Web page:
3 Things That Can Help You Secure Financing

Various types of finance help consumers close deals – both large and small. At one end of the spectrum, credit cards and revolving accounts simplify purchases at the point of sale, facilitating day to day buys. Near the other end of the lending continuum, long-term mortgages stretch-out for decades, funding major purchases, such as houses, commercial buildings, and other structures.

Some forms of financing are rarely used – perhaps a few times during a lifetime, while other funding is commonplace in everyday life, as shoppers reach for plastic to pay for goods and services. Though the sources and uses for consumer financing are widespread, all credit relationships are based upon similar principles. In each case, borrowers make repayment assurances and a lender gives thumbs up or thumbs down, relative to an applicant’s creditworthiness. In many ways, following through with timely repayment is your most important mission when opening credit, but it’s moot if you don’t get approved. These three things can help you get the loan you need.

Steady Employment

Gainful employment is essential for loan approval. A steady earning history makes lenders confident that you’ll pay them back. Without a consistent income, banks and building societies are naturally unsure how you’ll repay a loan, so they are likely to pass over your application. If you are self-employed and applying for a loan, be prepared to document your earnings, or run the risk of missing out.

Mortgage lenders are sure to request employment and earnings information, but home loans aren’t the only financing requiring verified employment. Short-term payday loans are among the most flexible forms of fast cash, but as the name implies, eligibility is contingent upon your pending pay date and pledge to return with your paycheck for repayment.

Strong Credit Rating

From your earliest banking relationships onward, credit reporting agencies closely monitor your consumer behaviour. You can’t overcome this financial system, so you might as well use it to your advantage. Just as credit missteps can set you back, good financial behaviour helps you build strong credit references. Each timely payment and loan satisfaction reinforces your credit strength, so the longer you go without negative reports, the greater chance you have of securing funding.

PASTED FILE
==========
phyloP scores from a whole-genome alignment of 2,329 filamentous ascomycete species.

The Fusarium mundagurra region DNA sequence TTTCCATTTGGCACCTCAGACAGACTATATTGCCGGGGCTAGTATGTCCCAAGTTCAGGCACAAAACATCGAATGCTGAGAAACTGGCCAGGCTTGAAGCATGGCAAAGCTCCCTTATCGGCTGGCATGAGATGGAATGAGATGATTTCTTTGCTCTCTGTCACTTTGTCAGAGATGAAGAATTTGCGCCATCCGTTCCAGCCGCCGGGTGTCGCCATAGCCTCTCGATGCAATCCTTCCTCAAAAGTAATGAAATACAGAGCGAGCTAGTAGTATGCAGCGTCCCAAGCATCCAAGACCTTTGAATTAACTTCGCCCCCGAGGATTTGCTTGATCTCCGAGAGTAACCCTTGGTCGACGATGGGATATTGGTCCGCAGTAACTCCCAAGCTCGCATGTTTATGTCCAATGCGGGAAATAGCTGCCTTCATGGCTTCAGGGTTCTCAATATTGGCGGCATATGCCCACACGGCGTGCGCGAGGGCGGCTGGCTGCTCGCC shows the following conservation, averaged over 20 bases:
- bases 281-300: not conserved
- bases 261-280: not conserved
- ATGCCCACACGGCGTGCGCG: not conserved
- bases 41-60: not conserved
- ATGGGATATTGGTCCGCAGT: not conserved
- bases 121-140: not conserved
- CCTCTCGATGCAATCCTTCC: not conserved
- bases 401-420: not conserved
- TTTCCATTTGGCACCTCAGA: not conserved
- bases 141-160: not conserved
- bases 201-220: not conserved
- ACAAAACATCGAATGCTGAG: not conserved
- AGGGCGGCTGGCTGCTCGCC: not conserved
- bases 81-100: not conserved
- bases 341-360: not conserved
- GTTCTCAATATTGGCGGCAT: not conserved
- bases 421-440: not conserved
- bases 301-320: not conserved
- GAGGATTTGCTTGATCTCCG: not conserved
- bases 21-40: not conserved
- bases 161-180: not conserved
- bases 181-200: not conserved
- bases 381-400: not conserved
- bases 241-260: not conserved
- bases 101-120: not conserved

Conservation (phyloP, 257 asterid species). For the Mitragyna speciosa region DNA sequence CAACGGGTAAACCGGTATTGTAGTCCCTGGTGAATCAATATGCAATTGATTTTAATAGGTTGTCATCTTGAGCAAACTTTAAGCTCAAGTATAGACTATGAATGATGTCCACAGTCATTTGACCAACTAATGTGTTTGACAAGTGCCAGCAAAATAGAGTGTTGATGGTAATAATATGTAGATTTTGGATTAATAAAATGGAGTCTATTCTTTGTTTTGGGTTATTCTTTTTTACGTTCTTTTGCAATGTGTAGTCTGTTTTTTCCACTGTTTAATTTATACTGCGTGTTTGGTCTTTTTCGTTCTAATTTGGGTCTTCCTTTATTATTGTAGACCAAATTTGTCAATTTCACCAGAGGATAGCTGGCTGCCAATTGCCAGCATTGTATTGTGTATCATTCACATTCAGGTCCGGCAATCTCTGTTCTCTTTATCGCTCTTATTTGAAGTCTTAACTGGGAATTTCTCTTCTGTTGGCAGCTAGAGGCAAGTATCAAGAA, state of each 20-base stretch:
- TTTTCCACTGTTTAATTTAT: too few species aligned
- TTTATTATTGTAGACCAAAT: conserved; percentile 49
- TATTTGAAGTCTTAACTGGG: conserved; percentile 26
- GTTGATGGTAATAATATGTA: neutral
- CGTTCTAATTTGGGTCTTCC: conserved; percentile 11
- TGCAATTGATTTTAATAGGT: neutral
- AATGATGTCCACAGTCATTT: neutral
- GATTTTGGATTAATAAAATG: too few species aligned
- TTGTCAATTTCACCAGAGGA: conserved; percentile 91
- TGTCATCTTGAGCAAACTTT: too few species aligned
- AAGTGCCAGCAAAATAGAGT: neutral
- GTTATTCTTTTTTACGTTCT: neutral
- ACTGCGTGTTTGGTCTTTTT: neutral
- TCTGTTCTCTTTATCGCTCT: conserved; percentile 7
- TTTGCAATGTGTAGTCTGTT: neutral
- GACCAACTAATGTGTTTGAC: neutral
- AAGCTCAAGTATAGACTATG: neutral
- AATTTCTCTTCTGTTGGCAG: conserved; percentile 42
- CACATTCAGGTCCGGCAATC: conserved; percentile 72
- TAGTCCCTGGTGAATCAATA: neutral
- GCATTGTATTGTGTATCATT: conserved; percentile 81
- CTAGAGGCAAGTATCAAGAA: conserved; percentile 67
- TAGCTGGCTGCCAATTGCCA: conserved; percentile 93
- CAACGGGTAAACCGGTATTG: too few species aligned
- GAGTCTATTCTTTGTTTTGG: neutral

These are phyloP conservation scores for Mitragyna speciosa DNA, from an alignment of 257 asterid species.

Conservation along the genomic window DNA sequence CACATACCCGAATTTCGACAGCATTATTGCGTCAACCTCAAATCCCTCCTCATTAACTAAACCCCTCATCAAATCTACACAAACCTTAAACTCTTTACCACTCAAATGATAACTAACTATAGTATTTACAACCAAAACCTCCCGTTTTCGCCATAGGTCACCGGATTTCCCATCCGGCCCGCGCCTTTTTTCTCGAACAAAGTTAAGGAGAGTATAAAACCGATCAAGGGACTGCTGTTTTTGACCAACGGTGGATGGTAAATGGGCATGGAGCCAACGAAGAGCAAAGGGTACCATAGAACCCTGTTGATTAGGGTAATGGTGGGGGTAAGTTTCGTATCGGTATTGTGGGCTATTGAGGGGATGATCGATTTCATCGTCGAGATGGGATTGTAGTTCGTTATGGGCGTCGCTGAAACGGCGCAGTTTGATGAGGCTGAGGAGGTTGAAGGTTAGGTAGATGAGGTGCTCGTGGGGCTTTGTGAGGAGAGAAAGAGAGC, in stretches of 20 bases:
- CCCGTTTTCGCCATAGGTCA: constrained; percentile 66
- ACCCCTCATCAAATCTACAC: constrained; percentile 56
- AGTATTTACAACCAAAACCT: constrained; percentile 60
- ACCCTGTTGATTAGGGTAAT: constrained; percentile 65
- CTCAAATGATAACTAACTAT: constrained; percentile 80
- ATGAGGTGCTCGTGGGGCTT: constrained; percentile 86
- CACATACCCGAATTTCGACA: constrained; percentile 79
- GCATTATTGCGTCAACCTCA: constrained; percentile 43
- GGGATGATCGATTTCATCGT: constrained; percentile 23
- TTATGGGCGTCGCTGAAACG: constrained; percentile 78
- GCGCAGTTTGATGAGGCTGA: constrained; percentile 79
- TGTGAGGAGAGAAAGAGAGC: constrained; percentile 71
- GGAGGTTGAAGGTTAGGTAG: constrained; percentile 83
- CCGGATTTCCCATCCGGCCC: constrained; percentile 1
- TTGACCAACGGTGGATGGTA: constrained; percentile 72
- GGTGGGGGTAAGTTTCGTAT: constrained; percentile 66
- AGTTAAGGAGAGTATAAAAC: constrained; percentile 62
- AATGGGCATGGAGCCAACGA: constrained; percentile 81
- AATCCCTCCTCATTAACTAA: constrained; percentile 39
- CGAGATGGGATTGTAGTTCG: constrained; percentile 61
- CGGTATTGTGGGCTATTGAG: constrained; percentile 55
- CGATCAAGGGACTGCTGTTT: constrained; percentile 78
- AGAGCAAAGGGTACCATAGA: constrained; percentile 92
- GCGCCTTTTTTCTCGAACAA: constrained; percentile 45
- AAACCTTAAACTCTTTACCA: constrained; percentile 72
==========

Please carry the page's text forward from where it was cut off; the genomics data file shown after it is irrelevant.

A positive credit history opens doors with lenders, who consult reports from major credit agencies to assess your history handling money and meeting repayment obligations. A strong credit score can help you qualify for lower interest rates and gain access to the best types of loans for your spending needs. Applying with a low score, on the other hand, sets you apart as a lending risk, so banks and building societies will charge you a premium for access to credit.

One easy-to-remember strategy for reinforcing your credit score is known as the “30 per cent rule.” According to this recommendation, endorsed by analysts familiar with the credit rating system, you shouldn’t use all the credit that’s available to you. Instead, limit your spending to around 30 per cent of the available credit that’s open at any given time, showing credit reporting agencies that you are responsible with money.

Healthy Debt to Asset Ratio

Global debt recently reached unprecedented levels. Although much of what’s owed can be attributed to commercial and public sector lending, individual households also carry a substantial share of the burden. Much like governments or companies borrowing money, individuals must also maintain healthy balance sheets. Your debt to asset ratio represents the relationship between money you owe and the value of your assets. Financial institutions evaluate this figure before extending credit, because a high debt to asset ratio could strain your ability to meet monthly repayment obligations.

Putting your best foot forward can help you get approved for financing. To increase your chances of securing funds, show prospective lenders you are financially capable by maintaining a manageable level of household debt and a good credit score. Add a steady salary and banks, credit companies, and building societies should be eager to accommodate your funding needs.

Paul graduated in 2001 with a degree in Finance. Since then he has gone on to work for several of the UK's most well-known financial institutions.

An avid blogger and a huge football fan, Paul is here to guide you through the ins and outs of personal finance and perhaps save you some money in the process!

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